Now on that same day two of them were going to a village called Emmaus, about seven miles from Jerusalem, and talking with each other about all these things that had happened. While they were talking and discussing, Jesus himself came near and went with them, but their eyes were kept from recognizing him. And he said to them, ‘What are you discussing with each other while you walk along?’ They stood still, looking sad. Then one of them, whose name was Cleopas, answered him, “Are you the only stranger in Jerusalem who does not know the things that have taken place there in these days?” He asked them, “What things?”
This is fast becoming one of my favorite stories in the Bible. It starts out as a tragic story of two heartbroken, grief-stricken, and confused followers of Jesus. We see them quickly getting out of town. While the trajectory of the Gospel of Luke is Jesus headed to Jerusalem and a cross, here are two of his disciples headed away from Jerusalem and a cross. They are on their way to Emmaus.
Then curiously, mysteriously, the risen Lord Jesus joins these fleeing men in a way that “their eyes were kept from recognizing him.” Jesus falls right in step with them, listening to them, and connecting with them on their journey. As they talked with Jesus the body language of the two men says all that we need to know: “they stood still looking sad.” They explain to this “stranger” their dashed dreams and how they “had hoped that Jesus was the one to redeem Israel” (v. 21). But now all their hopes seem buried with Jesus in a tomb.
As the two men talk about the things that just happened in Jerusalem they are shocked that Jesus seems unaware of what took place. They exclaim to Him: “Are you the only stranger in Jerusalem who does not know the things that have taken place there in these days?”
It’s what Jesus says next that had long perplexed me. Jesus says something that at first read made little sense. Jesus asks them “What things?”
Now, if anyone should have known what happened in Jerusalem that weekend, it would have been Jesus! And yet Jesus asks them, “What things?” Is Jesus toying with these two heartbroken men? Is He playing games with them?
Then I lived enough of life, and had enough grief that I understood what Jesus is doing with His question. He wants them to put into words to Him the pain and confusion they are feeling. He wants them to tell Him all about it. With but a simple, open-ended question, “What things?”, Jesus is drawing from them all the pain they are experiencing.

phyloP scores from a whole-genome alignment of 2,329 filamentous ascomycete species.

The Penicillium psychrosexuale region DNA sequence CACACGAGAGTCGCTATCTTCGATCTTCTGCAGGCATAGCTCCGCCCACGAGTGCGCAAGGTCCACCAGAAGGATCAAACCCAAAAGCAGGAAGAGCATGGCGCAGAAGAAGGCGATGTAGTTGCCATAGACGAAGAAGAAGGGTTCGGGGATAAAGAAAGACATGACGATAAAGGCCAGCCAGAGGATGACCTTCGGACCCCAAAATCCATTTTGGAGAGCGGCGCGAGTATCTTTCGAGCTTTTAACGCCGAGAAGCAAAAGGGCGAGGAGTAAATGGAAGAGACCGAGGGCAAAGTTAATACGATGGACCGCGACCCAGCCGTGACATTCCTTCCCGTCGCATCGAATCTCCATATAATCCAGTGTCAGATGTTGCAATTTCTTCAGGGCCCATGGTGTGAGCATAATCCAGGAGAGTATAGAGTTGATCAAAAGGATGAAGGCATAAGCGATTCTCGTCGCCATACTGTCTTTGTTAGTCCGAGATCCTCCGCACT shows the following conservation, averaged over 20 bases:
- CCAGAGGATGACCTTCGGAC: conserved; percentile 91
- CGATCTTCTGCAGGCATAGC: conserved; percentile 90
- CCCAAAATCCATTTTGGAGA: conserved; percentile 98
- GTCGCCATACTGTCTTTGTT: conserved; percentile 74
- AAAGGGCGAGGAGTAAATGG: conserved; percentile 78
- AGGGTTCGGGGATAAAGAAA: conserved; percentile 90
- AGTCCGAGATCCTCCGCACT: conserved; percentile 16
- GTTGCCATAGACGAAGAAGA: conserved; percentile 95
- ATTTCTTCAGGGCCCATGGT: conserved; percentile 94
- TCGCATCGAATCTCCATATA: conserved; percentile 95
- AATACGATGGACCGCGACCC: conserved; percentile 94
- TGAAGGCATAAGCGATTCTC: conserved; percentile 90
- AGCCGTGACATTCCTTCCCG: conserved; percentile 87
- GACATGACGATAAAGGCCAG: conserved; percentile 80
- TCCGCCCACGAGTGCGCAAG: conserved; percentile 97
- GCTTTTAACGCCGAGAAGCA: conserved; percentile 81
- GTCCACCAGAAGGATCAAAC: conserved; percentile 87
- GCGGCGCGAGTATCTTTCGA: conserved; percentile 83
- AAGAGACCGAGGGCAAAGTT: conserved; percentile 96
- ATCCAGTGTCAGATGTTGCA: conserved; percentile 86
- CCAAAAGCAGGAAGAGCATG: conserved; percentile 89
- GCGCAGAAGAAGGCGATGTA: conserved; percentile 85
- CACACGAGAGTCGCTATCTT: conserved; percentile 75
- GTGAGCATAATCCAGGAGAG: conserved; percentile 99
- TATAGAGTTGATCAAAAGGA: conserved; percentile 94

“What things?” Tell me what’s happened to you? Tell me about your hurt. I want to listen.
I read this story on Easter Sunday and was moved at how Jesus asked such a question and then quietly, patiently listened as they told Him what had happened and how they felt about it. Yes, Jesus is the world’s greatest teacher, but He’s also the world’s greatest listener. Such is Jesus’ love and compassion for two men whose lives have seemingly come apart. He wants them to tell Him about it!
After Jesus listens to their pain and confusion He then “beginning with Moses and all the prophets, interpreted to them the things about himself in all the scriptures” (v. 27). He told them how it was “necessary that the Messiah should suffer these things and then enter into his glory” (v. 26). But first, Jesus listens to them. He wants them to tell them about their loss and their broken hearts. Explanations will come later.
This story of Jesus’ love and understanding leads me to ask about you: “What things?” What things are going on in your life that you need to tell Jesus? He’s listening. He longs for you to get it out.
The story also leads me to ask about the people around you and me. What about those who are going through loss and through trial? What are they feeling about it? What are they going through?
As we walk with Jesus He wants to listen to us. And He wants us to listen to each other.
Grace and peace,
Photo Credit: “Joseph von Führich 001” by Joseph von Führich – The Yorck Project: 10.000 Meisterwerke der Malerei. DVD-ROM, 2002. ISBN 3936122202. Distributed by DIRECTMEDIA Publishing GmbH.. Licensed under Public Domain via Wikimedia Commons.